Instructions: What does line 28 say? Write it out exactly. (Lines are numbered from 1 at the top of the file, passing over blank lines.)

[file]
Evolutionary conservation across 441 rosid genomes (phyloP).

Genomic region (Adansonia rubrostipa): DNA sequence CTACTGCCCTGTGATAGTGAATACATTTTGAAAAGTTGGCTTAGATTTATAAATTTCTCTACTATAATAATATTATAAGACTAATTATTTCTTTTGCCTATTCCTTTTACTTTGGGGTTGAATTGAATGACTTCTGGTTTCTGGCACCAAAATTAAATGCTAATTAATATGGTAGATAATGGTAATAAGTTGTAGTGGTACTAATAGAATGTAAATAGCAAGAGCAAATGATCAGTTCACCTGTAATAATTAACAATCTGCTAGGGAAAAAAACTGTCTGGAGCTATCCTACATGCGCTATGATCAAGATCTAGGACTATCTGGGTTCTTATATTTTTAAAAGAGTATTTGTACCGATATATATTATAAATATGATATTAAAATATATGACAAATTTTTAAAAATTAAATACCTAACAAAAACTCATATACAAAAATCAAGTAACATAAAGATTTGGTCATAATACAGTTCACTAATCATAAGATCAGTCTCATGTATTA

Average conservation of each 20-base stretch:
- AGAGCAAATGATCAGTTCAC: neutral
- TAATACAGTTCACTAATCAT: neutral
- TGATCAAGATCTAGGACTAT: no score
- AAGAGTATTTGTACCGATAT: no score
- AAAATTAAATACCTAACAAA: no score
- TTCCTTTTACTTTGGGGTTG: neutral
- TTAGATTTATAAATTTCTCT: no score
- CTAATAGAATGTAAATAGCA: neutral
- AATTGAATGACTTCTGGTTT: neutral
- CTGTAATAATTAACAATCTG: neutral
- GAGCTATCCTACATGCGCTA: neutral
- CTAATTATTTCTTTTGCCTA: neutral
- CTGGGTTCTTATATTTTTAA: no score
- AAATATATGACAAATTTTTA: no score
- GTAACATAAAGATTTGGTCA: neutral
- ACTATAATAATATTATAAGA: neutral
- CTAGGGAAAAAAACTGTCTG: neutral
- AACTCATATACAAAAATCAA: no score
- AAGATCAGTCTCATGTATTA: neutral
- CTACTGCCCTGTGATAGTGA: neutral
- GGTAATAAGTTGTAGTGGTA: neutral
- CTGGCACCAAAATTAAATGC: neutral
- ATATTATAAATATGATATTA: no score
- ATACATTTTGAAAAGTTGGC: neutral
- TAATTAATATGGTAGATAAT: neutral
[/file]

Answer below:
- TAATTAATATGGTAGATAAT: neutral